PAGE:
New York transplant builds a life in Tupelo

During a trip to a Civitan convention in New Orleans, George Copen got an idea for the service club to build wheelchair ramps. This is the club’s sixth ramp, which was built for Mildred Bell on North Spring Street. (Adam Robison)

During a trip to a Civitan convention in New Orleans, George Copen got an idea for the service club to build wheelchair
ramps. This is the club’s sixth ramp, which was built for Mildred Bell on North Spring Street. (Adam Robison)

By M. Scott Morris
Daily Journal

TUPELO – George Copen was born in New York City, and there was time after college when he thought that was the place to be.

“I tried it for nine months,” he said. “It chewed me up and spit me out, so I came back here.”

His parents moved from New York to Mississippi in 1954, when Copen was 11. Tupelo remains home for the 70-year-old.

“My dad was traveling this area, selling to garment manufacturers,” Copen said.

During the summers, he’d travel on calls with his father. Eventually, the pair visited clients in the elder Copen’s plane.

“He and I would take Sunday drives up to West Memphis, Ark., to take flying lessons because he didn’t want my mother to find out he bought a plane,” Copen said.

When the father retired, the son took over. He sold hooks, eyes and buttons, as well as material for waistbands and pockets.

He went from Texas to Georgia and up to Indiana and beyond. His Northeast Mississippi customers included Reed Manufacturing, Hunter-Sadler and Glenn Manufacturing.

“Just about every garment manufacturer in the area, I sold something to,” he said. “I might not have sold everything to them, but I sold something.”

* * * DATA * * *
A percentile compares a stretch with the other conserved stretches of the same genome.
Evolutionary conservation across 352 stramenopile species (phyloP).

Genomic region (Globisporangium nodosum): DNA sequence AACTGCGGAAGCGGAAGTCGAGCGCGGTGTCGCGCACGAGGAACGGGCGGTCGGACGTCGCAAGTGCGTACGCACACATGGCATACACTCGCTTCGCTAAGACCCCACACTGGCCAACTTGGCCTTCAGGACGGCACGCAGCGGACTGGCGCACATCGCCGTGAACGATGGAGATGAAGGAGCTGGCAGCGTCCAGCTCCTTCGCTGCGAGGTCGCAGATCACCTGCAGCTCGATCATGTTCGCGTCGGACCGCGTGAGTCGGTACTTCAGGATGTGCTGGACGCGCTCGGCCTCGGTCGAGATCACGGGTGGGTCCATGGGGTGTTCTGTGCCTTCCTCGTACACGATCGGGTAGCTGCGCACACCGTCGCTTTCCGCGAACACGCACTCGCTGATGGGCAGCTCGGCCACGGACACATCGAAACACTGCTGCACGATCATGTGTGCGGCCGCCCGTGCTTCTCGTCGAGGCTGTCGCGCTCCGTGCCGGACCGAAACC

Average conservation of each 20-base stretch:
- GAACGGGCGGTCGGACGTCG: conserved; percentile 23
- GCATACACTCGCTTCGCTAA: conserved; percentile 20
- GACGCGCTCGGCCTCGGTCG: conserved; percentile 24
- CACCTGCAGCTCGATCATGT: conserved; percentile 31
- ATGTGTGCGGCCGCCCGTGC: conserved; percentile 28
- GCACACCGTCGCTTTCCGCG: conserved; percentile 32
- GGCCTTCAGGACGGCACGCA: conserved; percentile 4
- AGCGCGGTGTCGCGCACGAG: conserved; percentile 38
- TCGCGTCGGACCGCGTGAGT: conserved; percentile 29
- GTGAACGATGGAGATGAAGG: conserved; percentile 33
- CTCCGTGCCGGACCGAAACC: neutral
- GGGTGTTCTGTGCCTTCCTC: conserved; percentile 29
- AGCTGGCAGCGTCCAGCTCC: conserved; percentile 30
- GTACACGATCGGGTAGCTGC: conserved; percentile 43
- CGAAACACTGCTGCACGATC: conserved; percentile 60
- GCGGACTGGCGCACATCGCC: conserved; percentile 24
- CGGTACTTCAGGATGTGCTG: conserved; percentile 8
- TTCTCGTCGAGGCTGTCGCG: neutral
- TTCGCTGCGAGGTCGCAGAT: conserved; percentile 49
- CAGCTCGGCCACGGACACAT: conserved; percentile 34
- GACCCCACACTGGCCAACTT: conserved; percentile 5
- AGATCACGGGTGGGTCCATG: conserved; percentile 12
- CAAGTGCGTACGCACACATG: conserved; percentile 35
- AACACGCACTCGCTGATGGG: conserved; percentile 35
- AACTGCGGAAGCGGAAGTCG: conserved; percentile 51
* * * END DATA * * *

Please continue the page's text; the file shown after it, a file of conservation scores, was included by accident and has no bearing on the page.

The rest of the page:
It was a good business, then garment jobs started going south, literally.

“I was a commission salesman,” Copen said. “I told the bosses, I’m not going to learn Spanish.”

In retirement, Copen and his wife have traveled the country and made visits to Israel.

Copen also serves his hometown as a member of the Tupelo Luncheon Civitan Club. During a Civitan convention, he got an idea to build wheelchair ramps.

With financial support from Living Independence for Everyone, Civitan has built six ramps and has plans for more.

Copen has cerebral palsy, so he doesn’t cut wood or put the ramps together, but he arranges for supplies and helps with the planning, among other jobs.

“The thing I really like about Civitan is they gave me a chance to do what I can and what I’m comfortable with,” he said.

As the club’s official photographer, he’s also comfortable behind a camera.

He and others with Southern Light Photography club will showcase their work at GumTree Museum of Art beginning Aug. 15.

Artist Jason Tull will reimagine a Copen photograph in 3-D. Other artists will interpret club members’ work.

Copen likes the collaboration, but wants to tweak it.

“I think we’ve had it easy, the photographers. The artists use our pictures,” he said. “Let’s turn the tables on ourselves. Let’s ask a writer to give us a short story or poem, and then go out and make pictures to illustrate that. I always like a challenge, something different. That’s me, I’ve got to be different.”

scott.morris@journalinc.com

On Display

WORK BY GEORGE COPEN and other members of Southern Light Photography club will be on display at GumTree Museum of Art in Tupelo beginning Aug. 15. A reception will be 6 to 7:30 p.m. Aug. 22.